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American Airlines: bumpy economic landing set to jostle carrier shareholders

Airline shareholders like soft landings as much as airline passengers do. American Airlines’ investors are out of luck. On Wednesday, it became the latest US carrier to admit that high fuel and labour costs would affect profits more than expected.

The Texas-based company halved its operating margin forecast from 10 per cent to 5 per cent. It said jet fuel would cost as much as $3 per gallon, up from a previous estimate of around $2.60. It has also agreed a deal with pilots to raise their pay by more than 40 per cent over four years.

Since the easing of pandemic restrictions, airlines have been on the knife edge of two types of leverage. First, operating, where slight increases in passenger loads contribute to core profits. Second, financial, where small increases in core profit mushroom to net income.

American Airlines’ shares rallied from $9 at the depth of the pandemic to as high as $25 in 2021. Since that peak, the stock price has fallen by more than 40 per cent despite rising flyer volume. The heavy debt burden it took on during 2020, which now totals $40bn, weighs on the company at a time when operating costs are rising.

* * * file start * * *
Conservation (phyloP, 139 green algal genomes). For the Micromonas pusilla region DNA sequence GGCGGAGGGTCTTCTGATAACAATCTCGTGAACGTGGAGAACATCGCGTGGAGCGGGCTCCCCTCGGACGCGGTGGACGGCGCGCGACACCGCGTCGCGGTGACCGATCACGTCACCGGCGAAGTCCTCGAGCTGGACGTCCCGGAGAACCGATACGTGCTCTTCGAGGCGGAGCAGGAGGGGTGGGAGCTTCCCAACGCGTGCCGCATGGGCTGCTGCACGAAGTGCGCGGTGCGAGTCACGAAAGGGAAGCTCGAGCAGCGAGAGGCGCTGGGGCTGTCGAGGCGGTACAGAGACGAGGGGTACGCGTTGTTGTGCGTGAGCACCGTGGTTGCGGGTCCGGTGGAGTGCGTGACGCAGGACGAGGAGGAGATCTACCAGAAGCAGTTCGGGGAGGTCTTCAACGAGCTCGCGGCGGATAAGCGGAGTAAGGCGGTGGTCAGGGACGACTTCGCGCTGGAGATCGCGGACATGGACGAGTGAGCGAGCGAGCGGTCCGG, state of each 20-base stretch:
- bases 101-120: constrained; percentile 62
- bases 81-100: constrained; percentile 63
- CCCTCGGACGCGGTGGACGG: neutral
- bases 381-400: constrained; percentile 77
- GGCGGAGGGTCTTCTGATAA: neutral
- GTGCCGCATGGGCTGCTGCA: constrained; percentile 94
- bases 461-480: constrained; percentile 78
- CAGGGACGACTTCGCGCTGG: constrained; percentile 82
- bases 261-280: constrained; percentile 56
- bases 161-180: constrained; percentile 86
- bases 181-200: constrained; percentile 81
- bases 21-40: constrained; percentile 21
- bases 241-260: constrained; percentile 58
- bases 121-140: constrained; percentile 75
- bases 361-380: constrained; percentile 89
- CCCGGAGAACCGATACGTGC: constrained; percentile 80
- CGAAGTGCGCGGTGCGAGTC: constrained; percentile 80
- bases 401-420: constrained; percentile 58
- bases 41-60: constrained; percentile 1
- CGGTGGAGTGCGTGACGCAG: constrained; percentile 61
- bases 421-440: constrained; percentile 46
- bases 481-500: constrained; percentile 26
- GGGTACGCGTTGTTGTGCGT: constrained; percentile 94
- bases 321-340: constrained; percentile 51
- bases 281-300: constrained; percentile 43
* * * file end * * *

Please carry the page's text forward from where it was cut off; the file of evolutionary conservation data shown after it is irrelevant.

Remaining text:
American said it expected revenue per “seat mile” — a measure of efficiency — to drop by as much as 6.5 per cent in the current quarter. This is in line with previous expectations. But like most airlines, it has boosted the volume of flights to match surging demand and keep overall revenue neutral or growing.

The question for the broader industry is whether to curtail capacity in order to both boost efficiency and push airfares higher.

If the broader economy wobbles into a recession, airlines face the twin problems of high fixed costs and weakened revenue prospects. It is notable that American still believes this quarter will be profitable, even if meaningfully less. There will be more bumps on the way down.

This article originally appeared on The Financial Times

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